Entrepreneurs: Looking to Hire? Avoid These 3 Hiring Mistakes
New entrepreneurs typically take on all business roles themselves during their first year of operations, by necessity not choice, according to new research published by SCORE, mentors to America’s small businesses. Still, the report shows that over half (54%) of startups are looking to hire in their first year of operations. If you’re considering hiring help for your small business, avoid making these common hiring mistakes:
Hiring too early
For starters, do you really need help? Perhaps there is business expertise that you don’t have; but a contractor may better suit your needs than a full-time employee. New entrepreneurs reported hiring help (most often contractors) when specialized expertise was needed in the realms of legal, manufacturing, accounting/finance and technology.
Second, can you afford it? It’s important to be realistic about your cash flow and work needs before adding someone to the payroll. Remember that hiring new staff comes with paying the necessary taxes and insurance, in addition to a salary. Also, keep in mind that a new employee will expect steady, long-term work. With these factors in mind, take a pause and ask yourself if you really need the help, and if you’re working as efficiently as possible with your current workload. Check out these tips for knowing when it’s time to hire your first employee.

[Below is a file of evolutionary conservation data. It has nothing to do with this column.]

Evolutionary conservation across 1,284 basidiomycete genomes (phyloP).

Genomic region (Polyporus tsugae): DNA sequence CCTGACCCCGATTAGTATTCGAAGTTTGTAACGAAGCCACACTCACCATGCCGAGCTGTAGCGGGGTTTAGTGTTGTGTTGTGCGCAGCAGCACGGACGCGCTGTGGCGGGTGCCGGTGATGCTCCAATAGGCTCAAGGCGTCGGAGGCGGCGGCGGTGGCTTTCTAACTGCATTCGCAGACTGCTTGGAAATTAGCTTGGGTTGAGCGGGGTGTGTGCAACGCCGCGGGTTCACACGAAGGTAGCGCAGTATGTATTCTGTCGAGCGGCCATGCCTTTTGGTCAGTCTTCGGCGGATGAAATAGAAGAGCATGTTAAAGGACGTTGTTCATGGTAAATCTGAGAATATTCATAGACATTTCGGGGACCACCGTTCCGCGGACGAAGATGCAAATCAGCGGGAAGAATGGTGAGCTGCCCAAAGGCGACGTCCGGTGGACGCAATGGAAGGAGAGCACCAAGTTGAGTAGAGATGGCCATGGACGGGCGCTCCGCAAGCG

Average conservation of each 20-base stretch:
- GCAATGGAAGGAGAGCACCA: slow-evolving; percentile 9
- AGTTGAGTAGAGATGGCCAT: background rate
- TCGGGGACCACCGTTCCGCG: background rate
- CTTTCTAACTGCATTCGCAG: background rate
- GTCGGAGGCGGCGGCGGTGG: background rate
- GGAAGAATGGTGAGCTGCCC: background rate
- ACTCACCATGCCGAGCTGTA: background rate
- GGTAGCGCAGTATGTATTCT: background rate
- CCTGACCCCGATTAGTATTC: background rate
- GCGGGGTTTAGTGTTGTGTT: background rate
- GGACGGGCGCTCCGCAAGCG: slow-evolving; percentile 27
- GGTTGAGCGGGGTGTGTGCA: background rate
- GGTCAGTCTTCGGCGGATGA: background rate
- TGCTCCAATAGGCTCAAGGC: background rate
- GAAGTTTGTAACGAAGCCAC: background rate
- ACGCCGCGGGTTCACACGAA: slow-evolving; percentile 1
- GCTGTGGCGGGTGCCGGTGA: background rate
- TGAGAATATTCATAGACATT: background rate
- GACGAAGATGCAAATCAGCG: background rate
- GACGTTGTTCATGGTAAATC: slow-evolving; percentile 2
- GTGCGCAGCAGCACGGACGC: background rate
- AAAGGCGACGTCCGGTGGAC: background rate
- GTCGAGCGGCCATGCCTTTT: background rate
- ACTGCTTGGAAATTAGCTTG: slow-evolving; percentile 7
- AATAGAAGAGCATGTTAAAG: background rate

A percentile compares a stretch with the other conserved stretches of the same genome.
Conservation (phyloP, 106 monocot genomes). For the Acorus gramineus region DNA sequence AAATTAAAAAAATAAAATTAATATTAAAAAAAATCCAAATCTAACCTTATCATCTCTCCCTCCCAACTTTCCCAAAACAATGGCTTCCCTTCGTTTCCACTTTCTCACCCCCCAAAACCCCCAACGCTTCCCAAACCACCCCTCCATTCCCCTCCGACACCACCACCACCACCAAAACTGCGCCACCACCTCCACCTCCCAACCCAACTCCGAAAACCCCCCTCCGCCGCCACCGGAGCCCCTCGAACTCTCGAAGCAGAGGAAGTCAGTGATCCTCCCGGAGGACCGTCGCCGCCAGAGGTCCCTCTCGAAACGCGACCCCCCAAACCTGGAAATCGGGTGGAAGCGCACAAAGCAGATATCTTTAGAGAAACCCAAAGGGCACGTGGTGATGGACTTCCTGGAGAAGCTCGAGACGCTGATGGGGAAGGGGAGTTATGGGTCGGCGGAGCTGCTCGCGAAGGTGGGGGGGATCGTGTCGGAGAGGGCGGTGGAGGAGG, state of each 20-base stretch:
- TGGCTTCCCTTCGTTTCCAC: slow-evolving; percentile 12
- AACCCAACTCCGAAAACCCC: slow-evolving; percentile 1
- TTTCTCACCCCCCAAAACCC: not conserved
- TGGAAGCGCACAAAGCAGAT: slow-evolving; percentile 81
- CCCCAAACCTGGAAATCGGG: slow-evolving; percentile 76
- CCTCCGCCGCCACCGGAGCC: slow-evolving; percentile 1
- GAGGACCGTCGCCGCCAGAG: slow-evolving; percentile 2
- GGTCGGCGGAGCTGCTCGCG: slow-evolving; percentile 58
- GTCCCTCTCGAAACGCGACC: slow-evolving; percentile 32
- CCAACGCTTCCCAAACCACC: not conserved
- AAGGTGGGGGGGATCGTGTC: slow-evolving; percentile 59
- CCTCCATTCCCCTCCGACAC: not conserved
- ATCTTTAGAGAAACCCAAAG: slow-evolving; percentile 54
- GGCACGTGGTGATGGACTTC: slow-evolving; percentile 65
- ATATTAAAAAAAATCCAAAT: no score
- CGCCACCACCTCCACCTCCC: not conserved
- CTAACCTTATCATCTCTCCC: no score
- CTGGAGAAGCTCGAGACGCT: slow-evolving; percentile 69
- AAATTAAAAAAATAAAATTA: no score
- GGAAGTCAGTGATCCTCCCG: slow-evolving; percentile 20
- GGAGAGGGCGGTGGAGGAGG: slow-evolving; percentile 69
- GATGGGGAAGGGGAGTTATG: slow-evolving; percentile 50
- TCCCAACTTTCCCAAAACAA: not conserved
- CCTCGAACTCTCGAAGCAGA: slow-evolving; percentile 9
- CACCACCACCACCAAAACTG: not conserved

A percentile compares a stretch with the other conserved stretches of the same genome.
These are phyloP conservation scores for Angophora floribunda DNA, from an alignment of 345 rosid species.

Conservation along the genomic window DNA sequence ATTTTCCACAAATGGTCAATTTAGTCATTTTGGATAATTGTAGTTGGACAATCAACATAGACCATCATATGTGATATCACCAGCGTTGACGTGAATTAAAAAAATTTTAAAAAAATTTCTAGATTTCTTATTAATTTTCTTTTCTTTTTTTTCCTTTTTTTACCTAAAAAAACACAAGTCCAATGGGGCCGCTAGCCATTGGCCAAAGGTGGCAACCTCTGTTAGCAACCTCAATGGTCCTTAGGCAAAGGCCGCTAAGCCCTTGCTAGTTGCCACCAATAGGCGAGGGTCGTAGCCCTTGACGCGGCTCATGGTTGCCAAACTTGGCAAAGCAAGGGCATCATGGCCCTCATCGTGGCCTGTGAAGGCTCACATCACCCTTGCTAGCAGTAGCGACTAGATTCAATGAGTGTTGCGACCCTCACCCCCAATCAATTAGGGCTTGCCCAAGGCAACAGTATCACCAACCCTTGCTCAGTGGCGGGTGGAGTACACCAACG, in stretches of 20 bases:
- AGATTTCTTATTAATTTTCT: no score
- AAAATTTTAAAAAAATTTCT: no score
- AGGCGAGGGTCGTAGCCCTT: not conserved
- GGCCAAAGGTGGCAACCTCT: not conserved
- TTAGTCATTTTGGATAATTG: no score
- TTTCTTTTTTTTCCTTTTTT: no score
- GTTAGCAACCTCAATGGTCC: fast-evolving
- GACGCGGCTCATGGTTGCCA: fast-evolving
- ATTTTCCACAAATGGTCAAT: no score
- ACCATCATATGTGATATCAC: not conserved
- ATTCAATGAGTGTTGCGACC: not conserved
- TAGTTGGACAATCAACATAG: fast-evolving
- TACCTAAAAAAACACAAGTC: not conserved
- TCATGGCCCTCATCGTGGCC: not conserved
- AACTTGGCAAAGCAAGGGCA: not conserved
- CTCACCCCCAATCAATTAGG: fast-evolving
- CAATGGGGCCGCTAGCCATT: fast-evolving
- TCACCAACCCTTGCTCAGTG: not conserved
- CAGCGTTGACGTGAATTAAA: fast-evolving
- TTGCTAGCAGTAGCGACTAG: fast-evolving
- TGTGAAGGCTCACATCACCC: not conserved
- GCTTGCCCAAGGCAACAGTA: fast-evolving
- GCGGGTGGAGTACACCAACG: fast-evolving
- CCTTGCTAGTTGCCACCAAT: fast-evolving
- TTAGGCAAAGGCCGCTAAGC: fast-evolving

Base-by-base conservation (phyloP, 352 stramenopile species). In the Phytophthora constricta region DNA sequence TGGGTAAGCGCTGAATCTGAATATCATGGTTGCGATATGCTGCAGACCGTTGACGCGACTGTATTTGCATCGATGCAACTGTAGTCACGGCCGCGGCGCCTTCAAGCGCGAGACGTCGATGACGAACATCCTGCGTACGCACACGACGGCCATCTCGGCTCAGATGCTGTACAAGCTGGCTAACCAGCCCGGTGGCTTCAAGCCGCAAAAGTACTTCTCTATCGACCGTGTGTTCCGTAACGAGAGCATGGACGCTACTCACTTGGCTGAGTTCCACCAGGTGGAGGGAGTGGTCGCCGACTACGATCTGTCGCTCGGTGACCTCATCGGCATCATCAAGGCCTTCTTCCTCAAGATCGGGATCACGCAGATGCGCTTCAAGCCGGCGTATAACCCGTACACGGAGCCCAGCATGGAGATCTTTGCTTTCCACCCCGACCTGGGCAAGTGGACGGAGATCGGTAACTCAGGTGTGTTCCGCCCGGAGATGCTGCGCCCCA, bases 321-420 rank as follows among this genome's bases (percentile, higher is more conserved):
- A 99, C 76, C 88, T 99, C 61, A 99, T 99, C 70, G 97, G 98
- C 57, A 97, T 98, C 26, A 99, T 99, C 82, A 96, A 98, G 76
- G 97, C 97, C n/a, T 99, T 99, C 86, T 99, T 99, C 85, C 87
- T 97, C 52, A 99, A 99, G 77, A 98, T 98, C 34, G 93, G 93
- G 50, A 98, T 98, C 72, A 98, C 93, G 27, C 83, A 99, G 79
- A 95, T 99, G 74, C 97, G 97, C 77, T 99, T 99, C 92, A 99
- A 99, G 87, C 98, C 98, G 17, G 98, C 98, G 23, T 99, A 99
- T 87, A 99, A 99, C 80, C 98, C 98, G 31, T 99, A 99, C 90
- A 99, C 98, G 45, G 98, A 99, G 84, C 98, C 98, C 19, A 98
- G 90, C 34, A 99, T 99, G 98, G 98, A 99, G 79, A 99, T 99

Hiring the wrong candidate
Sure, a candidate may have a stellar resume and interview well, but are they really the right fit for your business? Test for a company culture fit: consider the core values that are critical to your company, and make sure that your candidate’s responses align with those values. You should also examine how the candidate interacts with other members of your staff, and consider how their communication abilities may influence the work they will be doing. Will they need to use remote work tools, or send client-facing emails? Create a checklist prior to the interview to ensure that all aspects of the job role are covered during the interviewing process. Here are a few best practices for designing a working interview.
Creating a high turnover
What good is hiring an awesome new team member if they don’t stick around? Employee turnover costs businesses time, productivity and money. Be clear and upfront about compensation and any opportunities for growth or promotion. Clearly communicate the benefits and company culture, and treat your candidates (and new hires) with respect and transparency. Just as you have options when it comes to deciding who to hire, most qualified candidates have other options as well. How you communicate and treat prospective and new employees sets the stage for how they’ll work with you, or leave you hanging.
You don’t have to do this alone! Connect with a free, expert SCORE mentor today for additional guidance and tips on hiring the right team for your small business. Make hiring mistakes a thing of the past!
This guest post was authored by Betsy Dougert
Betsy Dougert currently serves as Vice President of External Relations for SCORE. She is responsible for national public relations, government relations and sponsors. Her ten years of experience in marketing and communications have focused on building brand awareness and engaging stakeholders. She earned her master’s degree in strategic communications with a certificate in public relations from Villanova University.